Think Carefully Before You Accept a Job Offer

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If you've been out of work for some time, a job offer can seem like an answer to a prayer, but before you say “yes,” it's important to weigh your options carefully. Sure, in the short term, having any job is better than no job, but accepting a job that's clearly not right for you is a quick fix – and one that you'll probably regret. Once the newness wears off, you'll find yourself right back on the job market, trying to find a better job.


Finding a great job is a lot like dating. Just because someone wants to go out with you doesn't mean that they are the best person for you. That's why it's important to interview the company at the same time they are interviewing you. Ask questions to find out more about the position and the specific duties and responsibilities it entails. Take that information and ask yourself if you are capable of doing the job and if it's a job you would be able to succeed in.


When employers are deciding which applicant to hire, there are several things they look for to ensure a good fit. You can use these same factors to determine if the job you're offered is the one that's best for you. Here are three things to consider:


It's not always love at first sight – Whether you're dating or applying for a job, if it seems to good to be true, it probably is. Before accepting a new job or a promotion, do your research. Find out more about the company and the position. Ask about the person who last held the job. What happened to them? Were they fired? Did they leave because they were unhappy with the job? What about the company – are they struggling to stay open? Is it likely that they will be downsizing in the near future? Will you job be at risk? What is the corporate culture and is it something you agree with? All of these question will help you to decide if the job is going to be a “keeper” or if you're better off taking a pass.


Don't make a commitment too soon – Just like you wouldn't get married after one or two dates, don't make a commitment to a job before you've been offered it. It's tempting to see a great job opening, apply for it and then just wait by the phone. Even after a really great interview, don't stop looking at other opportunities. Until you've accepted a job offer, you should continue to apply for jobs.


Don't have hard feelings – Sometimes in love, and in hiring, things just don't work out. If you've interviewed for a job you really want and the company ends up hiring someone else, don't have hard feelings. Instead, realize that maybe the other person was more qualified or came better recommended. It happens – and when it does, it's hard not to get your feelings hurt. Try your best to brush it off and try to apply the next time the company has an opening.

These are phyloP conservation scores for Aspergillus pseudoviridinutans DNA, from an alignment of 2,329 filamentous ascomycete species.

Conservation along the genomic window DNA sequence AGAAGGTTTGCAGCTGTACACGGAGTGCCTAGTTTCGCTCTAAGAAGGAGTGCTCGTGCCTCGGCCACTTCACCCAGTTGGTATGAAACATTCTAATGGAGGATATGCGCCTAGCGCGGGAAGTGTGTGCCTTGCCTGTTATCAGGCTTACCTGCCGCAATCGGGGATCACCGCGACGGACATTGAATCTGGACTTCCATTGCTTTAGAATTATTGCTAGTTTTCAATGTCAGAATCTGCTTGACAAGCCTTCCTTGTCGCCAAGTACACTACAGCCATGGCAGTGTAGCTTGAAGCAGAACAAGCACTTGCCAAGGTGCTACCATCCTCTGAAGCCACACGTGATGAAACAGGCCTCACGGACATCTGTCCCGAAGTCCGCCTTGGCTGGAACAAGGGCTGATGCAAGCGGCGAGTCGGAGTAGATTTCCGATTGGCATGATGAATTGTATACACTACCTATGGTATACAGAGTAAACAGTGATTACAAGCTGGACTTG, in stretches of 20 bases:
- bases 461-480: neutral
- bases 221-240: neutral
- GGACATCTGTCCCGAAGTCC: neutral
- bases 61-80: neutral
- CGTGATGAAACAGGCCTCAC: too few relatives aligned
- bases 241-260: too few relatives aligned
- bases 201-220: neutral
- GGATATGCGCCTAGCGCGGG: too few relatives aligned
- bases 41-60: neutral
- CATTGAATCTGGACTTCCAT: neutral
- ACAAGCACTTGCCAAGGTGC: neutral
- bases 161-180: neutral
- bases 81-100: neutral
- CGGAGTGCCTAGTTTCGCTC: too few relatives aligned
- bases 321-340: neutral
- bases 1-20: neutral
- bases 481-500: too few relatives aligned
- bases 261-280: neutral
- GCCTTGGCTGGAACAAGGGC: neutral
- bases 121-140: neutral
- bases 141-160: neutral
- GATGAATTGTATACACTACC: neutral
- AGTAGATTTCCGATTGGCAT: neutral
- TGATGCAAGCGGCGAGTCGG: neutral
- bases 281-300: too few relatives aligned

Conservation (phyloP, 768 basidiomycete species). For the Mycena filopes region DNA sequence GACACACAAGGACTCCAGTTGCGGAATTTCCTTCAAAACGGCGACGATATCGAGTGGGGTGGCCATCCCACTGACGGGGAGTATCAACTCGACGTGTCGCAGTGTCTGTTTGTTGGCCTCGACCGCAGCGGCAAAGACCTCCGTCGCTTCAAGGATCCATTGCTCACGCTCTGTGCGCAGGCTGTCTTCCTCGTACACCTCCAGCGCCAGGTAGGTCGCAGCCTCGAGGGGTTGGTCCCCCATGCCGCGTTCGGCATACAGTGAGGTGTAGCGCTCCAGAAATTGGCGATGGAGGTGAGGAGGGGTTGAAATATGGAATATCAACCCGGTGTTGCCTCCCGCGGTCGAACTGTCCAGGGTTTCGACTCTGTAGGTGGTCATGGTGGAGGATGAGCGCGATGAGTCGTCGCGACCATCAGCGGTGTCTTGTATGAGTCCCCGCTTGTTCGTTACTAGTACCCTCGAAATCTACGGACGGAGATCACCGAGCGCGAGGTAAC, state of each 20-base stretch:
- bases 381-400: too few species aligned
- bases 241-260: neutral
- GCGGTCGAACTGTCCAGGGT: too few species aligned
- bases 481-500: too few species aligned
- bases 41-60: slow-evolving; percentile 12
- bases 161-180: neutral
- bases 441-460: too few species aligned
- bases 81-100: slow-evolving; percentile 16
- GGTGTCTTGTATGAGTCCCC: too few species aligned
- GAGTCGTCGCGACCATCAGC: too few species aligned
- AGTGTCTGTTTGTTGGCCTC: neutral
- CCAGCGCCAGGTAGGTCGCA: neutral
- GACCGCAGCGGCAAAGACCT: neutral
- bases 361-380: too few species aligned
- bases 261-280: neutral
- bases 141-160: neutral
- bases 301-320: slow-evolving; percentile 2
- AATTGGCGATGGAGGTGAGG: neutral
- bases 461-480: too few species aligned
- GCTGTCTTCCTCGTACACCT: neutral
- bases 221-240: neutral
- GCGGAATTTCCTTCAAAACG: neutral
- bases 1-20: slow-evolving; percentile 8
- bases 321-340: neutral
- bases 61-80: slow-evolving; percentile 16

Finding a job that's right for you should be the goal of any job seeker. It's not enough to simply find any job that will take you. Instead, do your homework and be sure that the job you take is going to be one that lasts.


How do you decide if a job is right for you? Please share your thoughts in the comments.


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  • Melissa Kennedy
    Melissa Kennedy
    I'm sorry to hear that, Charlene. When you feel that way, the world can seem like a dark place. To help yourself pull out of it, maybe you could focus more on networking, getting out and meeting people. Sign up with a website like Meetup and start trying every get together that looks even remotely interesting. Most of them are free and you can try new activities. It might seem like a waste of time but you'll meet new people and maybe find someone who knows someone who has a job opening. If not, the whole process will lift your spirits at least a little. If you don't think that anything will help, you might want to talk to your doctor about other options.
  • charlene s
    charlene s
    it feels so hopeless that's why i'm waiting to take a job.
  • Melissa Kennedy
    Melissa Kennedy
    Thanks for the comments. As so many of you have pointed out, there are times when you have to accept a job you don't think is the right one for you. I don't know what the best choice is in those situations. Like @Diane shared, taking a job out of desperation can lead to situations that are worse than being out of work.
  • Bob S
    Bob S
    Spell and grammar check your work product !!!There is a difference between "to" and "too". If you want to offer yourself and you opinion as 'expert' advice in job hunting, please use the same care and diligence expected in every cover letter and resume.
  • Diane M
    Diane M